The Fucking Machine v3 Concept - BDSM furniture Workshop

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Eventually, and perhaps next, I'm going to extend the Fucking Machine into version 3. Almost everyone is probably familiar with the Sybian, a half-barrel-shaped machine with a squirming dildo and vibrating clit pad. I plan to add both features to TFM, making it a vibrating/squirming/fucking machine. Each capability will be an independant system with its own speed-controlled motor.

Original Concept

Here's the original concept diagram, which I put on the web for comments and ideas. I received some good ones, and did some more thinking myself. A few tweaks are outlined in the next section. TFM v3

The vibrating system, in green. Going with the simple approach, I plan to find and destroy an orbital sander and hook its guts to a shock-mounted plate. Due to space constraints within the half-barrel, this will be a two-part plate. The inside piece will extend a fair ways towards the front of TFMv3, allowing the vibrating mechanism to be located forward. This piece is shock-mounted with rubber bushings to the case. A smaller external plate will be firmly mounted to the inside piece. I haven't determined the right shape for the business end. This motor will turn quite rapidly to produce good vibrations.

The squirm mechanism, in blue. The key piece here is the 1/4" steel rod. The upper 6-8 inches go into the center of a big dildo, and are bent to create the "squirm" when turned. The dildo itself doesn't turn... it squirms. The rod is held in place by two mounted bearings. Drive is through a pair of 45-degree bevel gears, one on the rod and another on the motor. Final drive should top out at ~120 RPM, so these gears need to ratio motor speed to this target. All of these components are mounted in a narrow, rigid steel frame.

The thrust mechanism, in red. The thrust component treats the squirm mechanism (and attached dildo) as a single unit, and moves the whole thing up and down along two vertical rails. I'm considering commercial drawer rails to provide a smooth glide. Upward motion is provided by a drive pin on a pulley, similar to the TFMv1 design. Downward motion provided by gravity. I'm planning a belt drive to turn the pulley, both to conserve width and to keep some stress off the (more expensive) motor bearings. Final drive should top out at about 100 RPM (a little faster than TFMv2, BTW).

The case will be similar to Sybian's... a half-barrel of wood. Three controls, one for the speed of each motor. Progress will, of course, be posted here.

Concept Revised

I started building TFM v3 a piece at a time about a month ago (concurrent with other projects). Every piece to-date (squirm and thrust) has been tested and reworked and tested again. I share some of the changes below.

Here is a revised concept diagram reflecting design changes. Following that is is picture of the subframe assembly as it exists today (yes, this ugly thing actually works ;). I've labeled some of the parts for clarity. Note that TFM v3 has a DC motor. Although you can't see the rectifier that converts AC to DC, the filtering capacitor is readily apparent. For scale reference, this capacitor is about as big around as a beer can, though somewhat shorter. TFM v3 TFM v3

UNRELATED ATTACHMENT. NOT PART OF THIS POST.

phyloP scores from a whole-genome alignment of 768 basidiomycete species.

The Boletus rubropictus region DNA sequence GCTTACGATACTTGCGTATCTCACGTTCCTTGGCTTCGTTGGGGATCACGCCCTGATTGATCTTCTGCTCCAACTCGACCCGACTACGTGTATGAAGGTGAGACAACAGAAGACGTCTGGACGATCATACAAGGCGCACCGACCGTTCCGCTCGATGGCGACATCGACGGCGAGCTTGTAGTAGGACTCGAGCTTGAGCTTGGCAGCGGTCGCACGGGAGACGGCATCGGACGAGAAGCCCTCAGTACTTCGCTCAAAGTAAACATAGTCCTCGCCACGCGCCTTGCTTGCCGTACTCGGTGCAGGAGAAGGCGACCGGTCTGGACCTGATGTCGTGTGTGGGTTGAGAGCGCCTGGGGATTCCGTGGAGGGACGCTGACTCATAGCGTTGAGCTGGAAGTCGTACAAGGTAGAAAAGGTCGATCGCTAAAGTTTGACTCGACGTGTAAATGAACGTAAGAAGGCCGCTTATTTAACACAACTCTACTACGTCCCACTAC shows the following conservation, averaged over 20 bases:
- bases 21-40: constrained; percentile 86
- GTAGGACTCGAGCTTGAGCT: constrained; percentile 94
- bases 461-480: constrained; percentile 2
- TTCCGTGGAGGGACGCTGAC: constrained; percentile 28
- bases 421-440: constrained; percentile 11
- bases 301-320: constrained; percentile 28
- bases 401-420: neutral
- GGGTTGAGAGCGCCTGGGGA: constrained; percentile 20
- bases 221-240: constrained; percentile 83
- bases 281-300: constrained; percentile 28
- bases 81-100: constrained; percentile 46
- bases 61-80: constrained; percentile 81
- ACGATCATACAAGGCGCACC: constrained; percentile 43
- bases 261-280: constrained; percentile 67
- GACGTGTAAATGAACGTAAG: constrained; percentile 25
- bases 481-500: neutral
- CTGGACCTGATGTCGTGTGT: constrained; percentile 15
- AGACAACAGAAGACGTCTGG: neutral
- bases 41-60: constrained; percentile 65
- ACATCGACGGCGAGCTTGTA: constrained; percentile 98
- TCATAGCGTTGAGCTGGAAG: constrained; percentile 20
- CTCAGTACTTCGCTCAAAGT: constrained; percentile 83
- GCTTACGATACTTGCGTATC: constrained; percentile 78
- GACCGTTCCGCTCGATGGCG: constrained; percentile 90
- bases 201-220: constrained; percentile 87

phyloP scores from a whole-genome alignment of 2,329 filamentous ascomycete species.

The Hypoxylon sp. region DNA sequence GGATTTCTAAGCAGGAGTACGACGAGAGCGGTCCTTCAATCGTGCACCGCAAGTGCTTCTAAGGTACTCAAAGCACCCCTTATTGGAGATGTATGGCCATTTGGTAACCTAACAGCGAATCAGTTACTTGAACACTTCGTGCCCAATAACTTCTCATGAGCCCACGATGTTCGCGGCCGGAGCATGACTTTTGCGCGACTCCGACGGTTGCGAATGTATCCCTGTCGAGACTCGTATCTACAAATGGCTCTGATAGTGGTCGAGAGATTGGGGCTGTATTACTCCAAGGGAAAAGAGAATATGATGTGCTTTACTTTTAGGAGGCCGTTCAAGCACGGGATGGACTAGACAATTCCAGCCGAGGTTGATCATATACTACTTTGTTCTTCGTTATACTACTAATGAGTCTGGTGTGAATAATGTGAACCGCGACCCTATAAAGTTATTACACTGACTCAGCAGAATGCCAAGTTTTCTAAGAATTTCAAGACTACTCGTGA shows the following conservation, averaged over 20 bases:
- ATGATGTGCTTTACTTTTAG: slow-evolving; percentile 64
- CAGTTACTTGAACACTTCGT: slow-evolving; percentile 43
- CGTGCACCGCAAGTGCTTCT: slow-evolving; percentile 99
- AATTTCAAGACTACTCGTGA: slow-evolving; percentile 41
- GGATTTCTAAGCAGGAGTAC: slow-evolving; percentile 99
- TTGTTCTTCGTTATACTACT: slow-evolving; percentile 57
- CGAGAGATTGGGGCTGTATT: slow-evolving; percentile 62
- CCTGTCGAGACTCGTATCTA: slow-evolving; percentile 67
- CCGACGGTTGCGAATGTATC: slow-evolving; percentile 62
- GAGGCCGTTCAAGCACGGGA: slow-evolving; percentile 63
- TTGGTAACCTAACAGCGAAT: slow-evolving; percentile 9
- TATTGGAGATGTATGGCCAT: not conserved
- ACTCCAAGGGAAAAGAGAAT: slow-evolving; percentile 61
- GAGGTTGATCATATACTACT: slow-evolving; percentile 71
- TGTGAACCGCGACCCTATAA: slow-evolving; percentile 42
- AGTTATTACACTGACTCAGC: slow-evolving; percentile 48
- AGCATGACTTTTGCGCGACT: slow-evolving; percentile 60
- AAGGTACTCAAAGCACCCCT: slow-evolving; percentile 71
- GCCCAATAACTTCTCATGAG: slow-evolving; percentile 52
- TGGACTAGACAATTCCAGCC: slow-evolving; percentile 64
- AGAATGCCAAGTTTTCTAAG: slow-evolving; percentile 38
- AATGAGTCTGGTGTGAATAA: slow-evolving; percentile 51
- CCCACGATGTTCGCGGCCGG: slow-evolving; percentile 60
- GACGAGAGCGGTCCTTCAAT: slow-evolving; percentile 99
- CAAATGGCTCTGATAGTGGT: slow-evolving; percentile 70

Squirm: I built the design shown in the original diagram at top, and it worked fine. However, the entire assembly was too heavy and complex to recommend. I've redirected my efforts at this time. I cut off the top half of a cordless screwdriver, resulting in a small, light, powerful motor and gear system. This will be powered by guts from a DC wall pack (transformer and rectifier) plus voltage regulation system, to be described at a later date. The screwdriver is mounted in a steel frame. The screwdriver came with a drive connector for 1/4" hex stock, used in standard screwdriver bits. I'm using a 1/4" hex key as the actual squirm rod, which will be straightenned most of the way.

The drawer slides worked, but not quite as expected. The sliding action was quite smooth, but these rails are only secure in one direction (originally, down). Result: the squirm unit flops to one side on each stroke. Unacceptable. I have since added a second pair of drawer slides, facing the opposite direction. This results in a smooth, stable slide. If I were doing this again, I would look into the slide mechanisms intended for pocket doors, the ones that slide into the center of a wall. These hold the object from movement in both directions, and a single pair should suffice.

Thrust: I decided to add run-time depth adjustability to the TFM v3 thrust mechanism. The new approach is as follows. A pulley is attached to the motor (the pulley from TFM v1, actually), and has a pin very similar to TFM v2. This pin runs in the cut channel of an aluminum turnbuckle frame. A 3/8" rod screws directly into the turnbuckle. The opposite end has a flex-mount. While running, the entire rod moves up and down. Vertical move distance varies from very little (near the flex mount) to about 3" (near the turnbuckle). All of the things described so far are mounted on an L-shaped frame that slides relative to the tower that houses vertical rails depicted above. Again, this sliding frame uses drawer rails.

A steel arm protrudes from the squirm case, ending directly above the line of the thrust rod. This arm holds something called a "rod end"... basically a machined eyebolt with a drilled bearing permanently inset into the eye, and able to rotate over a wide angle in all directions. The rod runs through the 3/8" hole in this bearing. This transfers vertical motion to the squirm unit, which runs in the tracks as originally described.

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